It’s no secret that there are profound tragedies at the root of many comedic success stories. As Tiffany Haddish revealed in her 2017 autobiography, The Last Black Unicorn, hers occurred in childhood when her mother suffered a traumatic brain injury.
“When I was 8, about to be 9, she had a car accident and her head went through a windshield,” Haddish explains to David Letterman on the teaser for the next episode of his Netflix show, My Next Guest Needs No Introduction (h/t Complex). “By the grace of God, she lived. But she had to learn how to walk, talk, eat, everything all over again....[It] changed everything about her.”
Suddenly, Haddish’s once loving mother was prone to sudden, uncontrollable fits of rage and vitriol. “She became very violent and verbally abusive, and you never knew who she was going to be,” Haddish said.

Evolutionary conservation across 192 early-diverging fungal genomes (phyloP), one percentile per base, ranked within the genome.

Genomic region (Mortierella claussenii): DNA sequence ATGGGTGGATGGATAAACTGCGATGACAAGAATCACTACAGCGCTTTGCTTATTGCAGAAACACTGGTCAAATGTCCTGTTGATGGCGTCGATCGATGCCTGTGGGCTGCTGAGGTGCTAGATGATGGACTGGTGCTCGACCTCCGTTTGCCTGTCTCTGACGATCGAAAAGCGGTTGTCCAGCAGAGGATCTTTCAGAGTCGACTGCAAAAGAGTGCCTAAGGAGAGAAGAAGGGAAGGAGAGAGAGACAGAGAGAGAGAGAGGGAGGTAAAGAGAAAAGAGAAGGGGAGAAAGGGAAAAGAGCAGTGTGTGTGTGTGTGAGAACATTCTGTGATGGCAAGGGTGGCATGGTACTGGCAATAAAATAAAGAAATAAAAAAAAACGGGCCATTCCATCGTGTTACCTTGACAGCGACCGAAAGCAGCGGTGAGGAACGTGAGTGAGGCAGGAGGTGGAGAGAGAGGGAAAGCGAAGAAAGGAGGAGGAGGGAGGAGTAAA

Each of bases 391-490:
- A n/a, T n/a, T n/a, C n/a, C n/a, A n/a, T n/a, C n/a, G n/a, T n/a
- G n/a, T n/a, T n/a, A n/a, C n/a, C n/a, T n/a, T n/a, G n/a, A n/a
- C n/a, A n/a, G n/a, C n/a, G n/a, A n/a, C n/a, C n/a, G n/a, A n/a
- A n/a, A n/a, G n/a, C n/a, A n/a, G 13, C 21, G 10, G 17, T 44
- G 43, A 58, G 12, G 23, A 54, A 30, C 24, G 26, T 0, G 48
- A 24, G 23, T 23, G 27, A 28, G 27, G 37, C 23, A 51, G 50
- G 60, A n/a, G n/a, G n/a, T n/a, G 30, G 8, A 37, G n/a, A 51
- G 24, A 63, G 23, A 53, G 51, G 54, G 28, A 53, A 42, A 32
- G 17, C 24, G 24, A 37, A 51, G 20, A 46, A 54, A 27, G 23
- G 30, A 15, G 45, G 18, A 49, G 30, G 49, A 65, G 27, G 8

“I used to think she was demonized,” she said, choking back tears. “I thought maybe someone else jumped inside of her body. Like: ‘Where is my mommy? She’s gone.’”
It’s a timely discussion for the end of Mental Health Awareness Month, as outside of contact sports, the effects of brain injuries are rarely discussed among the myriad issues that can affect mental health. And as Haddish models by example, it’s a circumstance that deserves compassion, even in the face of abuse.
“As bad as she was to me, I still couldn’t help but love her,” she wrote in her memoir.
Haddish’s mother is currently institutionalized, but as Haddish has previously disclosed, her greatest hope is to be able to provide her mother with a home and private nurse for long-term outpatient care.
“Then I want to get her whatever medications she needs so she can be my mama again,” she wrote. “Honestly, that’s all I really want in life.”
David Letterman’s My Next Guest Needs No Introduction, featuring Tiffany Haddish will be released on Netflix on Friday, May 31.